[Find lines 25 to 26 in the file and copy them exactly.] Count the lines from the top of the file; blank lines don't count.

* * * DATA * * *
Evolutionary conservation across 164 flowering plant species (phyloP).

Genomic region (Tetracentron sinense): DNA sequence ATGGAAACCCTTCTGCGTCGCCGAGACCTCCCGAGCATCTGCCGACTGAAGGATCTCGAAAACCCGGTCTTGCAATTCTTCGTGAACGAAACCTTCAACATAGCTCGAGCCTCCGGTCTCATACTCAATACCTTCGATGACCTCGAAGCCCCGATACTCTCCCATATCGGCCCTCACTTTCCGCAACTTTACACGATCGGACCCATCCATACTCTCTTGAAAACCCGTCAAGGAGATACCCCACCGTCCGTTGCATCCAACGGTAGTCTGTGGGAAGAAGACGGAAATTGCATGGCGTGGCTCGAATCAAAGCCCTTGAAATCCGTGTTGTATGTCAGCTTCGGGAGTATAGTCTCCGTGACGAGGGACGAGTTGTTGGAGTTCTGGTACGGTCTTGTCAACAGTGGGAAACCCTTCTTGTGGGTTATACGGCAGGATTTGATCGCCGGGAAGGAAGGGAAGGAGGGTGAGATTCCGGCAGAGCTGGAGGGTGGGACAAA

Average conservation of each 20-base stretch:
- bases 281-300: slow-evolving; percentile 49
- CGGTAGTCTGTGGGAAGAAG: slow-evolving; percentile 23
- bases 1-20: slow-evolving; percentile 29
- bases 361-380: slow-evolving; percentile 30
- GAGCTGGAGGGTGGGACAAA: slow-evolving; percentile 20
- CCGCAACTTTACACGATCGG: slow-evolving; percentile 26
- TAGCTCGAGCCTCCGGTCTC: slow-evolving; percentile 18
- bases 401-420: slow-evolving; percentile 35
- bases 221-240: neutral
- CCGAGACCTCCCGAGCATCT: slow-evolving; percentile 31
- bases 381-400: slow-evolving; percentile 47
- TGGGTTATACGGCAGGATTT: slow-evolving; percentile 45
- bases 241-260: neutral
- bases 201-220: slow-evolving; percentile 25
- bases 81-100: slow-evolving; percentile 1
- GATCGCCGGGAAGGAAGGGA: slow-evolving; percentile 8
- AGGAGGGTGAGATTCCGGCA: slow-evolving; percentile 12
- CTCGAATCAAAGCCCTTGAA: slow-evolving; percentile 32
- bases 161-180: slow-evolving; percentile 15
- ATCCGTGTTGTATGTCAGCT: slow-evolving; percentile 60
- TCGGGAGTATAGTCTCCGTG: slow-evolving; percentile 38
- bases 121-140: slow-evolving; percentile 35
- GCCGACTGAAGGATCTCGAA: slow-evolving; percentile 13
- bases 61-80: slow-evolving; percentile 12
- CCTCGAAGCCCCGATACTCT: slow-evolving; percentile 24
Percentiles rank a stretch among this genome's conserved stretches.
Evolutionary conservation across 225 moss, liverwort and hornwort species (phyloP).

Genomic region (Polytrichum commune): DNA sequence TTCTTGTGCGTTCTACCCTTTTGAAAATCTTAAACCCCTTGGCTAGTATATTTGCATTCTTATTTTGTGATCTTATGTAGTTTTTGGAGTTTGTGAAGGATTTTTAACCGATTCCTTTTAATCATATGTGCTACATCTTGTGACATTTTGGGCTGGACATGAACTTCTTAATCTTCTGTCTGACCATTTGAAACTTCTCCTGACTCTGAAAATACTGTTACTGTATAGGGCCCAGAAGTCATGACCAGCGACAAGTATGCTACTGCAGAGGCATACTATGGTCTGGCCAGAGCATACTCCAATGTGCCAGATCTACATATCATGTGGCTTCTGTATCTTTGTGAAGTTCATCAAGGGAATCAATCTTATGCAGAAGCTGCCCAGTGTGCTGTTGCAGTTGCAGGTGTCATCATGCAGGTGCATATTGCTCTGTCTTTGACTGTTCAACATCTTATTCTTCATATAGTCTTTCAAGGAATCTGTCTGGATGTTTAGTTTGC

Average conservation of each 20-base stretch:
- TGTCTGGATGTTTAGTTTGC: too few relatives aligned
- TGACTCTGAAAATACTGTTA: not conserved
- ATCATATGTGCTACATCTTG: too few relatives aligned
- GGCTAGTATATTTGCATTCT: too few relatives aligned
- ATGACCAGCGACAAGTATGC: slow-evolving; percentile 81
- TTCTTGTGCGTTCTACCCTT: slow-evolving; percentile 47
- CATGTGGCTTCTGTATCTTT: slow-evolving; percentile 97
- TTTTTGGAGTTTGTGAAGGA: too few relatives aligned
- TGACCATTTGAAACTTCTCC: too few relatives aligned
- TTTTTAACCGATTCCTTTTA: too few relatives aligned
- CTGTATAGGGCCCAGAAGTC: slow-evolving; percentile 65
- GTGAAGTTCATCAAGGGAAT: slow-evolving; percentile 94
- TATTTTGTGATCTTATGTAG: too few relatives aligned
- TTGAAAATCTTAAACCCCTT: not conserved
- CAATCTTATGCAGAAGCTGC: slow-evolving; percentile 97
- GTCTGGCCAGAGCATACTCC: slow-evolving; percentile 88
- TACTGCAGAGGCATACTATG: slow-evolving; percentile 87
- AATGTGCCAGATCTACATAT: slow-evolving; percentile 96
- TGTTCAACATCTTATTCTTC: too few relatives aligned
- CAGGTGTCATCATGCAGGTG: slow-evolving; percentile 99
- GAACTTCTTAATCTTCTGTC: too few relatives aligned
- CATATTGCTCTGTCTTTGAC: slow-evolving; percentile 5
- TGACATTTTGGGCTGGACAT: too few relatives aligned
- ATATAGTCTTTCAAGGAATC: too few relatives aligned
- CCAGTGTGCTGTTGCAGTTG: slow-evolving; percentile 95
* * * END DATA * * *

- bases 121-140: slow-evolving; percentile 35
- GCCGACTGAAGGATCTCGAA: slow-evolving; percentile 13